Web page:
Freedman's sin was to tell the story straight. Not merely straight--he told it with relish and romance. He wrote a story true to the Fitzgeralds' delight in the hunt, rather than to readers' certain disgust. The reason for this interesting choice might simply be that Freedman doesn't share that disgust. He wouldn't tell me his personal opinion of the safari, but he did say that although he doesn't hunt himself he's written a lot about hunting and "not every story is for every reader."
Another possible reason is professionalism. Freedman might have assumed that readers wouldn't need cues to react to what he was telling them. If so, he decided right. But it was a little unusual to read this kind of a story without those cues. Reporters put them there for their own protection. They want to be sure readers understand they're superior to the people theyre writing about.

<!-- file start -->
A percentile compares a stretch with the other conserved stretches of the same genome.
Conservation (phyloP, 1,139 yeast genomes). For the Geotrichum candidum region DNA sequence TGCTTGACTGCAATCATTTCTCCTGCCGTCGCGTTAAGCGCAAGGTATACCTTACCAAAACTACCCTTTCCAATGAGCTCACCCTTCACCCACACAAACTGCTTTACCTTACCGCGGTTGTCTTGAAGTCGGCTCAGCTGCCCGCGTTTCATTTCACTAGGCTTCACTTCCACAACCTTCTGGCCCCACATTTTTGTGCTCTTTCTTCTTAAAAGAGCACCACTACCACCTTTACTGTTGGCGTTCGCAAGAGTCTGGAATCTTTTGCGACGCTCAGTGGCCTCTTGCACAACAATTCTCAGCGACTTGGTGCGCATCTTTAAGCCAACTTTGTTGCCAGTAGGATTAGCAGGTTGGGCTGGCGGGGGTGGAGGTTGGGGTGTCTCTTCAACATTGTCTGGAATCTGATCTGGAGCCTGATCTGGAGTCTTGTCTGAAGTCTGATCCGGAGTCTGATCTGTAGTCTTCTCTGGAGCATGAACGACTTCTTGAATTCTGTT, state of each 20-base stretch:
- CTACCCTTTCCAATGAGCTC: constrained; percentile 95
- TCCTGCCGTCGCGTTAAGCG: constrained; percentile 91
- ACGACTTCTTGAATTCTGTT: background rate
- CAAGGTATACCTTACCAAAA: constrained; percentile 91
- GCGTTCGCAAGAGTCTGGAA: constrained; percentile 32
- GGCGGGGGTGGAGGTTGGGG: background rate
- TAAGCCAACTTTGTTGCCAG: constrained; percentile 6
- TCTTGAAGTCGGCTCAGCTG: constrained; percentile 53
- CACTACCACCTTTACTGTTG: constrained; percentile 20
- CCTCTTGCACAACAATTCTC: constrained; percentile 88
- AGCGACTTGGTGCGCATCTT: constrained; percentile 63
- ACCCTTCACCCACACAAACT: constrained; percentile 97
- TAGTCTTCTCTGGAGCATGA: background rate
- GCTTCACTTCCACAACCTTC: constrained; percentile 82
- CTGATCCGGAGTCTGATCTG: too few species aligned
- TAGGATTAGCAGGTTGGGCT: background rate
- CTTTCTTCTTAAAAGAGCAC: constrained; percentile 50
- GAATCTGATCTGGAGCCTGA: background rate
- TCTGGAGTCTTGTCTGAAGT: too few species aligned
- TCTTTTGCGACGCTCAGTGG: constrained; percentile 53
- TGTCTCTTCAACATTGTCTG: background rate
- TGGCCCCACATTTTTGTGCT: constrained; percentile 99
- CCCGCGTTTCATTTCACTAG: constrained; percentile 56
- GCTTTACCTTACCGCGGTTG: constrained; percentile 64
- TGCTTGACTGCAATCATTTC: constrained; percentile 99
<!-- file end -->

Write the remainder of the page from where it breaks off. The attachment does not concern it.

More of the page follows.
Why readers lose confidence in writers. From "Portrait of the Terrorist as a Young Man," by Jason Burke, in the December-January Talk:
"Syed, who has not seen bin Laden since he returned to Saudi Arabia in 1991, never knew bin Laden was from a rich family."
Four paragraphs later: "Syed says that bin Laden, himself a Wahhabi, seemed embittered by the fact that his family supported the Saudi regime and had enriched itself in the process."
Art accompanying story in printed newspaper (not available in this archive): illustrations/Signe Wilkinson, Nick Anderson, Jeff Stahler, Jack Ohman.